|Gary Foreman is a former Certified Financial Planner (CFP) who currently writes
about family finances and edits
The Dollar Stretcher website
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My husband and I have one credit card debt to the tune of about
$3,500. I cancelled the account so we can't charge any more. We have
been making payments of $100 every month, which is well below the
minimum payments that the credit card company requests. They call
nearly every day, most often more than once, hounding us for the
rest of our minimum payment, which has reached in the neighborhood
of $800 a month. Although we are not paying what they request every
month, we are making a payment. Is there any way we can stop the
phone calls? Are we breaking the law by not paying the entire
minimum payment? We do plan on making a large payment when we can,
but with 3 kids and one income, $800 is hard to come by.
Thanks for any help.
Tina's not alone. In calendar 2000
the average U.S. credit card debt per household was $8,123 according
to Cardfacts.com. The American Bankers Association indicates that
5.4% of credit card accounts were delinquent at the end of the year.
Recent reports show that there was a surge in bank card
delinquencies in the 2nd quarter of 2001. So a lot of people are
falling behind in their payments and will be dealing with bill
collectors. In fact, in 2000 the FTC received approximately 22,000
complaints about both 'in house' and 'third party' collectors.
To answer Tina's first question, yes,
she can stop the collection calls. The Fair Debt Collection
Practices Act prevents harassment by bill collectors. It is a
federal law so it applies to all 50 states. Section 806 specifies
that "a debt collector may not engage in repeated personal
contacts with a consumer with such frequency as to harass him".
If Tina notifies the collector in
writing that she wants all communications stopped, they must cease
any attempt at contacting her. This includes both phone and mail
contact. She would be wise to get a return receipt so that she can
prove that her letter was received by the collection agency.
Some bill collectors are persistent
despite the law. According to the Federal Trade Commission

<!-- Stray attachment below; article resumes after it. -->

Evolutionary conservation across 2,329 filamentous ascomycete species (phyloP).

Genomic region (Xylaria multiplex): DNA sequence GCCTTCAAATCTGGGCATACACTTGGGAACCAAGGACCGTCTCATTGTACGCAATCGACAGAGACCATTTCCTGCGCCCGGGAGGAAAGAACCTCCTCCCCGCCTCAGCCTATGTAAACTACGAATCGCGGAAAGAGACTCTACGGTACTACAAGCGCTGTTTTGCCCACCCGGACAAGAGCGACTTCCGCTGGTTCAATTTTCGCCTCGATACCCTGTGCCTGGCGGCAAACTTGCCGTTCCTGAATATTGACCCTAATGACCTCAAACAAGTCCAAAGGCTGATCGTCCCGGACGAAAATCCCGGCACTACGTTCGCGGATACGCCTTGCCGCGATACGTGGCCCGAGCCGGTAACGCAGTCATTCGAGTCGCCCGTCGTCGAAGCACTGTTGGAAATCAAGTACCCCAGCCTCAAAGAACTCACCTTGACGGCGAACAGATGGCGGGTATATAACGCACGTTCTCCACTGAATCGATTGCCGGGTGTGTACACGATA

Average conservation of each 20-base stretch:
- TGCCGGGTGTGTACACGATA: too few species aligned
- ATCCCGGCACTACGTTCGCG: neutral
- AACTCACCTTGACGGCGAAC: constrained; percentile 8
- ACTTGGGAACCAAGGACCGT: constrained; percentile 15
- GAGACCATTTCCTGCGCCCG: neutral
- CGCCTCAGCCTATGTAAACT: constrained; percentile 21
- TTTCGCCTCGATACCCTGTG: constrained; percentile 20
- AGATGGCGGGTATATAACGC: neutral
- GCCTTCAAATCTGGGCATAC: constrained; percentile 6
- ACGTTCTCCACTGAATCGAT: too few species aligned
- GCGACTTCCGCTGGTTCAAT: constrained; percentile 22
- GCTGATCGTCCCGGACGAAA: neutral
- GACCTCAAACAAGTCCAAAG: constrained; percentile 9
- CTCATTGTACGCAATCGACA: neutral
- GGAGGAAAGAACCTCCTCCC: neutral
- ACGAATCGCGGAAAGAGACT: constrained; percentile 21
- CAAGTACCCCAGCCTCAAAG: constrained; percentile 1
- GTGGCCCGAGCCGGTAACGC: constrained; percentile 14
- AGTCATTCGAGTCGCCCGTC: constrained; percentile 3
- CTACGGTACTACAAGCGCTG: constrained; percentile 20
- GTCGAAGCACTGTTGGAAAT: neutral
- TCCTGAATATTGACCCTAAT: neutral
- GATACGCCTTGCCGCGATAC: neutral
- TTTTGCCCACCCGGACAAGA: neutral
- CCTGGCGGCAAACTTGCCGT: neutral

approximately 500 consumers complained that notifying the collectors
didn't stop the calls. If Tina has this problem she can get relief
by contacting the FTC (1-877-FTC-HELP).
Tina didn't mention it, but
collection agencies are also prevented from telling others about her
situation. Nor can they threaten her with physical violence.
To answer Tina's second question, she
has not broken the law so she won't end up in jail. But she has not
lived up to the contract that she made with the credit card company.
Notifying the collection agency to
quit contacting her does not prevent the credit card company from
trying to collect the debt. In fact, they may be more likely to file
a law suit if Tina asks to be left alone. That suit could require
repayment or force bankruptcy.
So getting the collection agency off
her back is only the first step for Tina. The $3500 debt is costing
her over $800 per year in interest. And each month that her payment
is less than the minimum a penalty is tacked on. Her $100 payment
isn't really reducing the debt.
Now is the time to take drastic
action. At her current rate of payments Tina will be repaying this
debt forever. She needs to recognize that the longer this goes on
without a solution the worse her credit score will be. She could get
in a situation where it's almost impossible to borrow money to buy a
car or home for many years.
So getting the collection calls to
stop is only the first step. In fact, it's the easier step. The
bigger challenge is to get the debt current so she doesn't hurt her
future borrowing ability.
Hopefully Tina and her husband will
find a way to put this debt behind them.